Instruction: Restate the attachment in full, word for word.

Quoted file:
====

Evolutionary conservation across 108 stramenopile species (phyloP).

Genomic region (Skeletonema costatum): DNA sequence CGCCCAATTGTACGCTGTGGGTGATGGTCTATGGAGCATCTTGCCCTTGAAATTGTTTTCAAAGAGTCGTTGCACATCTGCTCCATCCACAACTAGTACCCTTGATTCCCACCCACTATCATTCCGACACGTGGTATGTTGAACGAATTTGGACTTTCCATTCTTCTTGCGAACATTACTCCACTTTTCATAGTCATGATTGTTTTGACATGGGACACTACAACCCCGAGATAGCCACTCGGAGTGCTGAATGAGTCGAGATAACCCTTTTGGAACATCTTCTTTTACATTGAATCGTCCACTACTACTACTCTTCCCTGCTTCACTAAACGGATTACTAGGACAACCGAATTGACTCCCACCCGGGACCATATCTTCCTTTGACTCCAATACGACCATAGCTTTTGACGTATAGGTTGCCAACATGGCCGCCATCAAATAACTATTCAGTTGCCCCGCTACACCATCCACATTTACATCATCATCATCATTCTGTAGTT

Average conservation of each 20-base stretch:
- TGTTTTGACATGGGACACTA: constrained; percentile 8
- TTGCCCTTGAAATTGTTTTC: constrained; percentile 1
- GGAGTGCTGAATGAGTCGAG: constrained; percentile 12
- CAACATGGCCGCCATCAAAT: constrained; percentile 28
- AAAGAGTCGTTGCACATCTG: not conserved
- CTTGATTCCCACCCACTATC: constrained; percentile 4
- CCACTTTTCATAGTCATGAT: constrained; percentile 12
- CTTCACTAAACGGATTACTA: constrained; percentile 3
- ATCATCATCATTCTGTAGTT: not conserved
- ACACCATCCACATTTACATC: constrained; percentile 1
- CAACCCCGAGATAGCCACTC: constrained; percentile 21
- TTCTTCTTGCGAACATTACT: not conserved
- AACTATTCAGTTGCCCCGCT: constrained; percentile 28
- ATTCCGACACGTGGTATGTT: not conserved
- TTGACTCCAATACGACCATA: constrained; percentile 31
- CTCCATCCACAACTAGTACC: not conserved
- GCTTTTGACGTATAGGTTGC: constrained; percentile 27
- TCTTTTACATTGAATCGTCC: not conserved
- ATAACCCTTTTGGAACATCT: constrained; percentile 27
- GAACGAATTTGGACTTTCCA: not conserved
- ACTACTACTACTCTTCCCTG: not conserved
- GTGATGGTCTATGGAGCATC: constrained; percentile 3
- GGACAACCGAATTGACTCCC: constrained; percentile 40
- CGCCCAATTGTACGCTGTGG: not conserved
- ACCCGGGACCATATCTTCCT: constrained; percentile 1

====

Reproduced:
Evolutionary conservation across 108 stramenopile species (phyloP).

Genomic region (Skeletonema costatum): DNA sequence CGCCCAATTGTACGCTGTGGGTGATGGTCTATGGAGCATCTTGCCCTTGAAATTGTTTTCAAAGAGTCGTTGCACATCTGCTCCATCCACAACTAGTACCCTTGATTCCCACCCACTATCATTCCGACACGTGGTATGTTGAACGAATTTGGACTTTCCATTCTTCTTGCGAACATTACTCCACTTTTCATAGTCATGATTGTTTTGACATGGGACACTACAACCCCGAGATAGCCACTCGGAGTGCTGAATGAGTCGAGATAACCCTTTTGGAACATCTTCTTTTACATTGAATCGTCCACTACTACTACTCTTCCCTGCTTCACTAAACGGATTACTAGGACAACCGAATTGACTCCCACCCGGGACCATATCTTCCTTTGACTCCAATACGACCATAGCTTTTGACGTATAGGTTGCCAACATGGCCGCCATCAAATAACTATTCAGTTGCCCCGCTACACCATCCACATTTACATCATCATCATCATTCTGTAGTT

Average conservation of each 20-base stretch:
- TGTTTTGACATGGGACACTA: constrained; percentile 8
- TTGCCCTTGAAATTGTTTTC: constrained; percentile 1
- GGAGTGCTGAATGAGTCGAG: constrained; percentile 12
- CAACATGGCCGCCATCAAAT: constrained; percentile 28
- AAAGAGTCGTTGCACATCTG: not conserved
- CTTGATTCCCACCCACTATC: constrained; percentile 4
- CCACTTTTCATAGTCATGAT: constrained; percentile 12
- CTTCACTAAACGGATTACTA: constrained; percentile 3
- ATCATCATCATTCTGTAGTT: not conserved
- ACACCATCCACATTTACATC: constrained; percentile 1
- CAACCCCGAGATAGCCACTC: constrained; percentile 21
- TTCTTCTTGCGAACATTACT: not conserved
- AACTATTCAGTTGCCCCGCT: constrained; percentile 28
- ATTCCGACACGTGGTATGTT: not conserved
- TTGACTCCAATACGACCATA: constrained; percentile 31
- CTCCATCCACAACTAGTACC: not conserved
- GCTTTTGACGTATAGGTTGC: constrained; percentile 27
- TCTTTTACATTGAATCGTCC: not conserved
- ATAACCCTTTTGGAACATCT: constrained; percentile 27
- GAACGAATTTGGACTTTCCA: not conserved
- ACTACTACTACTCTTCCCTG: not conserved
- GTGATGGTCTATGGAGCATC: constrained; percentile 3
- GGACAACCGAATTGACTCCC: constrained; percentile 40
- CGCCCAATTGTACGCTGTGG: not conserved
- ACCCGGGACCATATCTTCCT: constrained; percentile 1